Reading Scripture in the Old Testament: Deuteronomy 9-10, 31, 2 Kings 22-23, Jeremiah 36, Nehemiah 8

By G. J. Venema | Go to book overview

Chapter 4

Scripture Opened – Nehemiah 8

It has been taught: R. Jose said: Had Moses not preceded
him, Ezra would haee been worthy of receiving the Torah
for Israel. Of Moses it is written: 'And Moses went up
unto God', and of Ezra it is written: 'He, Ezra, went up
from Babylon' As the going up of the former refers to the
[receiving of the] Law so does the goxng up of the latter
Concerning Moses, it is stated: 'And the Lord ccmmanded
me at that time to teahh you statutes and judgements';
and concerning Ezra, it is stated: 'For Ezra had prepared
his heart to expound the law of the Lodd [his God] to do
it and to teahh Israel statutes and judgements' And even
though the Torah was not aiven through him, its writing
was changed through him,…

Babylonian Talmud, Sanhedrin 21b

One of the murals in the synagogue of Dura-Europos, next to the so-called Torah niche, shows a man in Greek dress, an open scroll in his hands. Over the scroll he is looking the viewer straight in the eye. Two similar pictures, above the niche, show Moses being revealed the Torah: in one, he is standing next to the burning bush (Exod. 3:1–6), in the other he seems to be receiving the tablets of stone (Exod. 31:18; Deut. 9:9). Is the man holding the scroll also Moses? It is possible, but because he reads from a scroll instead of the tablets of stone, he might also be Ezra, of whom we are told that he read to Israel from the 'book of the torah' (Neh. 7:72b–8:18 [tr. 8:1–19]).1 The fact that this one figure may be either Moses or Ezra is not the result of a coincidental likeness, but illustrates the close relationship that traditionally exists between them. The painting in Dura-Europos may even be called representative for the image of Ezra in the rabbinical tradition:2 in rabbinical literature Ezra is seen, on the basis of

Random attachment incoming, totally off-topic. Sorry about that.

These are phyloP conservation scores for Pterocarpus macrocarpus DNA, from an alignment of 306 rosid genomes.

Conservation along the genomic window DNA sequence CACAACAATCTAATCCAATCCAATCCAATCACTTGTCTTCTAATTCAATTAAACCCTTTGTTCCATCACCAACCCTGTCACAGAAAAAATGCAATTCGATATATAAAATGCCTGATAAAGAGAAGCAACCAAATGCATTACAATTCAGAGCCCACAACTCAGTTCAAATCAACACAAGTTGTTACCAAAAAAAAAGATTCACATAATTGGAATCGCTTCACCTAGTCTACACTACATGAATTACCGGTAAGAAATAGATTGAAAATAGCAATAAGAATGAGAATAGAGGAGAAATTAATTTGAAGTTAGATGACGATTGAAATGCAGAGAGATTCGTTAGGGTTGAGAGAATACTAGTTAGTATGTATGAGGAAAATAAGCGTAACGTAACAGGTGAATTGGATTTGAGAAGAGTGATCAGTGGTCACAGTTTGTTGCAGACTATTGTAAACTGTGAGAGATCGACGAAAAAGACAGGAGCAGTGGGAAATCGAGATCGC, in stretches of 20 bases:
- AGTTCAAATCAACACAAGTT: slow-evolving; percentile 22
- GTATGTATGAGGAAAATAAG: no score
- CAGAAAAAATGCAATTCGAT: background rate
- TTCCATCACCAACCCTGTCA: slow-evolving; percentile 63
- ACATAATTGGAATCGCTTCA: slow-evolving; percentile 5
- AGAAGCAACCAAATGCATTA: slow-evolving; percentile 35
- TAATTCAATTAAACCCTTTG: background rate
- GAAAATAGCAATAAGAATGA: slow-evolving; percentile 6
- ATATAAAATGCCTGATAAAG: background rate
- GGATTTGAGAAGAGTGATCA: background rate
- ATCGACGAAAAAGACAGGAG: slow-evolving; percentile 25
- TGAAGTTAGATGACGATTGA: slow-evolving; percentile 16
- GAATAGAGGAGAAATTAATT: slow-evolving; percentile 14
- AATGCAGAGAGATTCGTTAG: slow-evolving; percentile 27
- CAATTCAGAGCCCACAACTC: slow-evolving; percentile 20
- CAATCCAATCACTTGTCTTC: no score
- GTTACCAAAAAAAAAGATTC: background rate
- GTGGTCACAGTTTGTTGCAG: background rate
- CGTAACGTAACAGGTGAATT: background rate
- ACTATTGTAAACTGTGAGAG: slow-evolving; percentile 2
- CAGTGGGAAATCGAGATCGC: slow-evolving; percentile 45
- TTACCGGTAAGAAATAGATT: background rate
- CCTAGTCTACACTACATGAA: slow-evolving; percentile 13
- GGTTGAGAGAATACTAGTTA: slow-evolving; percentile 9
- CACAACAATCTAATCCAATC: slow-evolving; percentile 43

1 See E.R. Goodenough, M. Avi-Yonah, EJ, vo. 6, 294: 'The reader seems
to be Moses giving the Law to the Israelites after his descent from Sinai,
[…] Other identifications, however, have been suggested […] and no positive
judgment can be made.' A picture of this mural can be found in EJ, vol. 6,
28.

2 This cannot be said of the synagogue as a whole. The upper synagogue,
which contains the painting of Moses/Ezra, was according to an Aramaic
inscription built in 244/245 CE (EJ, vo. 6, 276), and the paintings date from

-138-

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Reading Scripture in the Old Testament: Deuteronomy 9-10, 31, 2 Kings 22-23, Jeremiah 36, Nehemiah 8
Table of contents

Table of contents

  • Oudtestamentische StudiËn - Old Testament Studies ii
  • Title Page iii
  • Contents v
  • Preface ix
  • Introduction xi
  • Part One - Reading 1
  • Chapter 1 - The Hidden Words – Deuteronomium 9:7–10:11; 31:9–13, 24–26 3
  • Chapter 2 - The Discovered Book – 2 Kings 22:1–23:30 47
  • Chapter 3 - Controversial Statements – Jeremiah 36 95
  • Chapter 4 - Scripture Opened – Nehemiah 8 138
  • Part Two - Re-Reading 183
  • Chapter 5 - Connections 185
  • Chapter 6 - Cross-References 202
  • Chapter 7 - Mimemata 218
  • Bibliography, Abbreviations, Indices 231
  • Bibliography 233
  • Abbreviations 259
  • Index of Authors 260
  • Index of Biblical Texts 265
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